Yes, Botox can help reduce migraines. The beneficial effect for migraine was first noted in patients who were treated with Botox for cosmetic purposes. This led to formal studies that demonstrated improvement in patients with chronic migraine over a placebo, and the FDA approved Botox for the preventative treatment of chronic migraine in October of 2010.
Chronic migraine is defined as 15 or more headache days per month,
with each headache lasting four hours or longer.
Following FDA approval, a recommended injection protocol has been in place that details the injection sites and dose of toxin administered. A small amount (five units) of Botox is injected in each of 31 defined muscle sites in the head and neck. Although 31 sites must be injected, the procedure occurs fairly rapidly and the injections are generally well tolerated.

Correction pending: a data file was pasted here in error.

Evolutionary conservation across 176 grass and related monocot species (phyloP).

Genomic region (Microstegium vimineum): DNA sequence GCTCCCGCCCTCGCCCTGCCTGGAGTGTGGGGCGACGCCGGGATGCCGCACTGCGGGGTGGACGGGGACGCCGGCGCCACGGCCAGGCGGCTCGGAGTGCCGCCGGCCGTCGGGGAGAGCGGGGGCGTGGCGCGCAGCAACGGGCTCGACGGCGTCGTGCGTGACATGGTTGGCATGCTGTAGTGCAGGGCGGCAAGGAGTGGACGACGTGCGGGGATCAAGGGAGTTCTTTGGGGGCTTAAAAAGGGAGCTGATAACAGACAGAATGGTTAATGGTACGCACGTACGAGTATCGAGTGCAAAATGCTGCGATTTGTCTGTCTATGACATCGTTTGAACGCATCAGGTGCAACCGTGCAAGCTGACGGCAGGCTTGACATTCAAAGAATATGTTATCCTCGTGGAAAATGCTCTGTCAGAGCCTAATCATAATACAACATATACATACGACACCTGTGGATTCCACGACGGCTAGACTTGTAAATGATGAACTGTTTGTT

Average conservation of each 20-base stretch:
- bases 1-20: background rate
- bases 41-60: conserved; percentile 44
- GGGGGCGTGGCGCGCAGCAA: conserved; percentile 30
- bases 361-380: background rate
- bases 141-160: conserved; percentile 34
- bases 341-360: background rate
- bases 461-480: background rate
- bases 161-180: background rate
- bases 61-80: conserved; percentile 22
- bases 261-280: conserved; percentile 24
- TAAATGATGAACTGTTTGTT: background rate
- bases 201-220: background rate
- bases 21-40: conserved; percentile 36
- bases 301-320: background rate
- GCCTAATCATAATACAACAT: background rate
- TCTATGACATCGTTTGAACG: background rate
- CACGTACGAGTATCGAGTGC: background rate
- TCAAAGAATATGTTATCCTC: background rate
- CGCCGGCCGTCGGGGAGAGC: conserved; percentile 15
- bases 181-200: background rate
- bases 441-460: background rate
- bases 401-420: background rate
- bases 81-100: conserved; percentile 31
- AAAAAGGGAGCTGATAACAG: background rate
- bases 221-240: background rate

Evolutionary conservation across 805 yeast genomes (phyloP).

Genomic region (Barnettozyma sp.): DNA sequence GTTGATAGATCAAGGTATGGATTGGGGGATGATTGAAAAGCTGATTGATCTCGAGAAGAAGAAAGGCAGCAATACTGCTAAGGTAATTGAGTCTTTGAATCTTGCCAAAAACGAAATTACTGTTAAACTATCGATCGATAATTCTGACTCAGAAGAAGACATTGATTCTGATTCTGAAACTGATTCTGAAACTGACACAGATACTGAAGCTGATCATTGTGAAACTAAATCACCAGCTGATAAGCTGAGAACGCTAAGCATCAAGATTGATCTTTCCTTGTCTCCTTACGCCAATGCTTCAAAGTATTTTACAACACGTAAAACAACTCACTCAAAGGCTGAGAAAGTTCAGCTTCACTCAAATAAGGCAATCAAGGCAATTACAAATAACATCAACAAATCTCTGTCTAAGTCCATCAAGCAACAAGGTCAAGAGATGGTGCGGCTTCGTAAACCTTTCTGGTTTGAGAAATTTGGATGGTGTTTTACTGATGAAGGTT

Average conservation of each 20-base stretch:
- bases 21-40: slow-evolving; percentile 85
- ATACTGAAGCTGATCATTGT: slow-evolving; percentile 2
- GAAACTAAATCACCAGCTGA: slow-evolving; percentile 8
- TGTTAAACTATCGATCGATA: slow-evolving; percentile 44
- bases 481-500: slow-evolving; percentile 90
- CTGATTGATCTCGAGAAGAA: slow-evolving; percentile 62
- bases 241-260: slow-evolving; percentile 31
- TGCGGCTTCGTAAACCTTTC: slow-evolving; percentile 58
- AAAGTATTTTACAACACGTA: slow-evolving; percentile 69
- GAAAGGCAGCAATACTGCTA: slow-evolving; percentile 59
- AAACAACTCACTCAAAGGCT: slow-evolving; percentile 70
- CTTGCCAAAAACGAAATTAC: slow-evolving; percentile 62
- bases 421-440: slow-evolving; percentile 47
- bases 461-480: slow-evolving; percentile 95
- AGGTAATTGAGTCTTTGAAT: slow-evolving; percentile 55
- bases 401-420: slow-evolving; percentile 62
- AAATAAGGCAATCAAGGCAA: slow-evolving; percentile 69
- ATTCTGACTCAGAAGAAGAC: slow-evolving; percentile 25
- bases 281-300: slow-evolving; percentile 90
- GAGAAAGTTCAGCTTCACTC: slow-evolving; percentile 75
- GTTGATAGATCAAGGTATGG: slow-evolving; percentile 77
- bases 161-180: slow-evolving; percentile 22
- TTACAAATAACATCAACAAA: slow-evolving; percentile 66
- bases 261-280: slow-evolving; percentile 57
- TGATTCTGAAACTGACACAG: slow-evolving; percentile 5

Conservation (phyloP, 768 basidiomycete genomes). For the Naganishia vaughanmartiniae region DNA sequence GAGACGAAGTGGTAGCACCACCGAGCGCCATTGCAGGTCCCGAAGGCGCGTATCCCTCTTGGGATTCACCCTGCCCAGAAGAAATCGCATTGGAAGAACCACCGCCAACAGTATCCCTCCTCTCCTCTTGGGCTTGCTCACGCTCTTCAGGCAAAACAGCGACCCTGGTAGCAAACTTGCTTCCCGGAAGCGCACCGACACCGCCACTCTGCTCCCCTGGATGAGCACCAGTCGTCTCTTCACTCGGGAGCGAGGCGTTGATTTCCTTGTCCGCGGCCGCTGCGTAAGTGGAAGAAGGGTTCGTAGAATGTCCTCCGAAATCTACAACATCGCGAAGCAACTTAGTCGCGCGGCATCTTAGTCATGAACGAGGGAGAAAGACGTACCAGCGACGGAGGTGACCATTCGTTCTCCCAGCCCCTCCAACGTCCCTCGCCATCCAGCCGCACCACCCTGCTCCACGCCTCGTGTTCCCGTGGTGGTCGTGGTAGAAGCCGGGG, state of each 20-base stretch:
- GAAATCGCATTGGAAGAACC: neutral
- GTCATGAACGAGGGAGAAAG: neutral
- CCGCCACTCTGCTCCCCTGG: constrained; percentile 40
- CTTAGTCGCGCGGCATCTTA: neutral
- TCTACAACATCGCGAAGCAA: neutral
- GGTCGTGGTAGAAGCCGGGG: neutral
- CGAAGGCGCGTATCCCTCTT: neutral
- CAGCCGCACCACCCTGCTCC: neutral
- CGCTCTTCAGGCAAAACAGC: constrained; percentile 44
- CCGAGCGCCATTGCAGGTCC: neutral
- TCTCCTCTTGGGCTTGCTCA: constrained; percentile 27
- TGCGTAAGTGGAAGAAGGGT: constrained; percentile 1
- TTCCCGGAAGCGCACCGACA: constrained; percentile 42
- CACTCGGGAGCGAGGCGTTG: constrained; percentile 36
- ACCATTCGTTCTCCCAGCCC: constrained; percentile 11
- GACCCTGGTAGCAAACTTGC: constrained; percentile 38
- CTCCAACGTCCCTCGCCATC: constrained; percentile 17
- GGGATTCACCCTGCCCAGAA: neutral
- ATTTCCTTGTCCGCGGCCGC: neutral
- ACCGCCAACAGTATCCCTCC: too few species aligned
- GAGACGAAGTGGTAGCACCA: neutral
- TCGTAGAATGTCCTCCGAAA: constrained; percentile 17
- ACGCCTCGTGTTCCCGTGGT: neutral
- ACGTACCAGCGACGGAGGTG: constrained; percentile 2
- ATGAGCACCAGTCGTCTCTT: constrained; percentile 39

One advantage of using Botox is that there are minimal systemic side effects. Unlike oral pharmacologic treatments, dizziness, sedation and cognitive side effects are unlikely to occur with Botox treatment. There are also few interactions with other drugs. The beneficial effect can last three months or longer. Some disadvantages include discomfort or bruising from the injections, over-weakening of muscles that are injected (although this is uncommon), and cost. However, most side effects are transient, and insurance coverage has been improving over time. Check with your health plan to see if you are covered for this treatment.
Botox can be a very useful treatment for patients who have not had success with other migraine preventative treatments, either due to lack of efficacy or side effects.